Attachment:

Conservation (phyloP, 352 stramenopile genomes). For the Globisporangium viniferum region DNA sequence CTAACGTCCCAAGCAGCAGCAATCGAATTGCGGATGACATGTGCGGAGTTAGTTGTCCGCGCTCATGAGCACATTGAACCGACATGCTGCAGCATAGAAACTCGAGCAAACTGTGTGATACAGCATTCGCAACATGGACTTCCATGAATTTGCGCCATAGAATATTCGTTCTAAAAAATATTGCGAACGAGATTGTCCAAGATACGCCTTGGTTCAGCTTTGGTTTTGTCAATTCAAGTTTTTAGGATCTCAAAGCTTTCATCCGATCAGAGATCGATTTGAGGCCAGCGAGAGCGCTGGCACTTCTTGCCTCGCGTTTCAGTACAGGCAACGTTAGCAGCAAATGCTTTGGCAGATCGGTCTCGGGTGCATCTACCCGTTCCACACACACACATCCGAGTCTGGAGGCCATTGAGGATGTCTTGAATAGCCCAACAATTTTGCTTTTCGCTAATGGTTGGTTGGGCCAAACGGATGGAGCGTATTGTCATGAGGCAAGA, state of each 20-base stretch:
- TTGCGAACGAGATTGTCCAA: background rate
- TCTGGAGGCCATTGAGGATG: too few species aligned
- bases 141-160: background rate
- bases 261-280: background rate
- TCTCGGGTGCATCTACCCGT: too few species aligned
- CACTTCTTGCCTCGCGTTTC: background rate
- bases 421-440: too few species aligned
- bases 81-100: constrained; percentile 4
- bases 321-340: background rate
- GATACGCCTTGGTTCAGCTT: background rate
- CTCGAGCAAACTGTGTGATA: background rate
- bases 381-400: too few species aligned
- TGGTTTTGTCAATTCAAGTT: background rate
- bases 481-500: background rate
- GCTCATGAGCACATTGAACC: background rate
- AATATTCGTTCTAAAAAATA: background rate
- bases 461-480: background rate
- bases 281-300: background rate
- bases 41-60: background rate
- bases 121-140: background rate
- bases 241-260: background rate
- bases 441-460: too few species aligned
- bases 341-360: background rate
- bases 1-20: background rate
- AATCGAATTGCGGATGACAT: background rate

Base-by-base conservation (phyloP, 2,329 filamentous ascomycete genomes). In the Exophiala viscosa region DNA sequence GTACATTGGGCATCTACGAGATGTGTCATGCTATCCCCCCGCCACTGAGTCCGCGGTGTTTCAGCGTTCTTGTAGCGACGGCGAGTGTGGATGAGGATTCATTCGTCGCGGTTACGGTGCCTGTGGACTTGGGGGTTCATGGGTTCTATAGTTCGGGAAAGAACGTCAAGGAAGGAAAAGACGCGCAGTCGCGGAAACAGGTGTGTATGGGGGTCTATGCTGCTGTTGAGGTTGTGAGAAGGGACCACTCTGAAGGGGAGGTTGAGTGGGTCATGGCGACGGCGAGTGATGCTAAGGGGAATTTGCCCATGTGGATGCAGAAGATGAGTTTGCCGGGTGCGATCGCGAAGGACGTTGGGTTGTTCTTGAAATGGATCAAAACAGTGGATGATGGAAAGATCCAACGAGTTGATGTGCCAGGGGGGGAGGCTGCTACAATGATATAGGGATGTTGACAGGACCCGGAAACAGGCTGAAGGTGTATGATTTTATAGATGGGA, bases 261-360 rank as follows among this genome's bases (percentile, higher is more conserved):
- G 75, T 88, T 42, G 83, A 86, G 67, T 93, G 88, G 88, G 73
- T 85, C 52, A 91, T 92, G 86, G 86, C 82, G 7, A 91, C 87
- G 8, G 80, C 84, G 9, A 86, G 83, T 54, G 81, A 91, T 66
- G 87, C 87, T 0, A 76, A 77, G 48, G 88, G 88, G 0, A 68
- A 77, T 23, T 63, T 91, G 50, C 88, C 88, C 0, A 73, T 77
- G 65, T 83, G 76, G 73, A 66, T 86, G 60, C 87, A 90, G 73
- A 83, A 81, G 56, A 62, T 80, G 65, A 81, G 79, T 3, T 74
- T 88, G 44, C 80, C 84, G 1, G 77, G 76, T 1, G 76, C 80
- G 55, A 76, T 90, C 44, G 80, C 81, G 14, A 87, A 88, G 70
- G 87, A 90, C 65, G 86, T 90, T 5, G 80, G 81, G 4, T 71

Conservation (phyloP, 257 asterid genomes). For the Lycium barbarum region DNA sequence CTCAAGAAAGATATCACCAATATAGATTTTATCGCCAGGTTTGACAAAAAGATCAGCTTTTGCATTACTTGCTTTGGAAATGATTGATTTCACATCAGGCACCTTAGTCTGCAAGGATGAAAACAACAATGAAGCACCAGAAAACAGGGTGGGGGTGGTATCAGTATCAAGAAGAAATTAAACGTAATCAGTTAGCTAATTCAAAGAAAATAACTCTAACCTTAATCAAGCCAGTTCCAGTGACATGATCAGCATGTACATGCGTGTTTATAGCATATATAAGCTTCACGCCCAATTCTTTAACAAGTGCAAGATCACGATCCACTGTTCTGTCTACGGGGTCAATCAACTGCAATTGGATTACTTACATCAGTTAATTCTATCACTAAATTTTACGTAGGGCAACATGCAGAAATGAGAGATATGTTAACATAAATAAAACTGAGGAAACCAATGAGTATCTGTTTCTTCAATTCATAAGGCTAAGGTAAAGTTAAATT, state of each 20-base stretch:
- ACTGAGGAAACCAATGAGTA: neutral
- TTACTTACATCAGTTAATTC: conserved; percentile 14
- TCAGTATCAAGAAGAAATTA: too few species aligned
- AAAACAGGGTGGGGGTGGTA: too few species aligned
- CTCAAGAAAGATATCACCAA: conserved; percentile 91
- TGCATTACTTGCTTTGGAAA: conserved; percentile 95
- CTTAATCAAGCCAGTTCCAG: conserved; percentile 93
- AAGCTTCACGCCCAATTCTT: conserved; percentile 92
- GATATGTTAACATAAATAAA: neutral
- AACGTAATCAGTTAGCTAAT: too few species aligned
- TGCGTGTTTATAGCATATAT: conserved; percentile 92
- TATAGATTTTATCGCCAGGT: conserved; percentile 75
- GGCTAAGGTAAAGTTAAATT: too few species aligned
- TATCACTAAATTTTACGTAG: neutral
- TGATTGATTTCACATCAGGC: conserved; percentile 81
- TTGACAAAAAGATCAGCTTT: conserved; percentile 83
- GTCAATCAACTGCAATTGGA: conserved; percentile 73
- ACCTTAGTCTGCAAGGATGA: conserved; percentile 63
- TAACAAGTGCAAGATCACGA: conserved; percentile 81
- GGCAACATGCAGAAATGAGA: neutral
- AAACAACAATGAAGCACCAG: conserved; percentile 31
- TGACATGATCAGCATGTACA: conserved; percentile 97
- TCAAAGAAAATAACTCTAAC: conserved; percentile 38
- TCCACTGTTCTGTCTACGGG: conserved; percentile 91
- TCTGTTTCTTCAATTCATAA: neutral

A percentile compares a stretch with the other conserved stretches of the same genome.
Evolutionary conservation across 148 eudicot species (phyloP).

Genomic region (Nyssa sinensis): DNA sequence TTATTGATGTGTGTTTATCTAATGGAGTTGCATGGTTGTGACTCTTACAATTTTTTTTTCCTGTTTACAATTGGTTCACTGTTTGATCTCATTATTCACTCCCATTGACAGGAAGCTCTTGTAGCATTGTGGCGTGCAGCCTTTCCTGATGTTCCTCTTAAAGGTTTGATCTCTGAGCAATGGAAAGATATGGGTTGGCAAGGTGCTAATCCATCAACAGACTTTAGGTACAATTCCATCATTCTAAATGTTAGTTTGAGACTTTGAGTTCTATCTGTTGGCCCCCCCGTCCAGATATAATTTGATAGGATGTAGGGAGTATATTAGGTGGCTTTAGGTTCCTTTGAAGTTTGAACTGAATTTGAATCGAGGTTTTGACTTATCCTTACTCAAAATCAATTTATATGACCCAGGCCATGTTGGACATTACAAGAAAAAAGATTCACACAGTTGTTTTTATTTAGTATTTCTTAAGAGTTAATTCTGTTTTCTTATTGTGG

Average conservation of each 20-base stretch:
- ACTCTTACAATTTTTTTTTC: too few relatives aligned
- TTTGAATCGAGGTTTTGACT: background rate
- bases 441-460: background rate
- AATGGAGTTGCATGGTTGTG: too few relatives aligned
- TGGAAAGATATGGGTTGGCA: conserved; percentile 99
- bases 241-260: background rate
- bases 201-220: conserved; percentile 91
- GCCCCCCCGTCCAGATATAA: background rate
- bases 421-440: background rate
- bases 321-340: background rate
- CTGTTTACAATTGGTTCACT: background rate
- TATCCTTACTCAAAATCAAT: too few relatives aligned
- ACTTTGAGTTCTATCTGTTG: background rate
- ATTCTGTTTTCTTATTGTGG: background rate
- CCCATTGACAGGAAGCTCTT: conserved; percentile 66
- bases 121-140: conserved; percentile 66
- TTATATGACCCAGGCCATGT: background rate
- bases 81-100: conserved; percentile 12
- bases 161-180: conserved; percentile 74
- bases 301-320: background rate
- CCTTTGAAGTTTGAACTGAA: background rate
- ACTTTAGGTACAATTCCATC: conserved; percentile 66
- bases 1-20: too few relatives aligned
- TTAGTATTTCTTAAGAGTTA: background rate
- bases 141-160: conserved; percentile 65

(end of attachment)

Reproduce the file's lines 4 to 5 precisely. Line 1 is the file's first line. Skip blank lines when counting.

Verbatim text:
- bases 141-160: background rate
- bases 261-280: background rate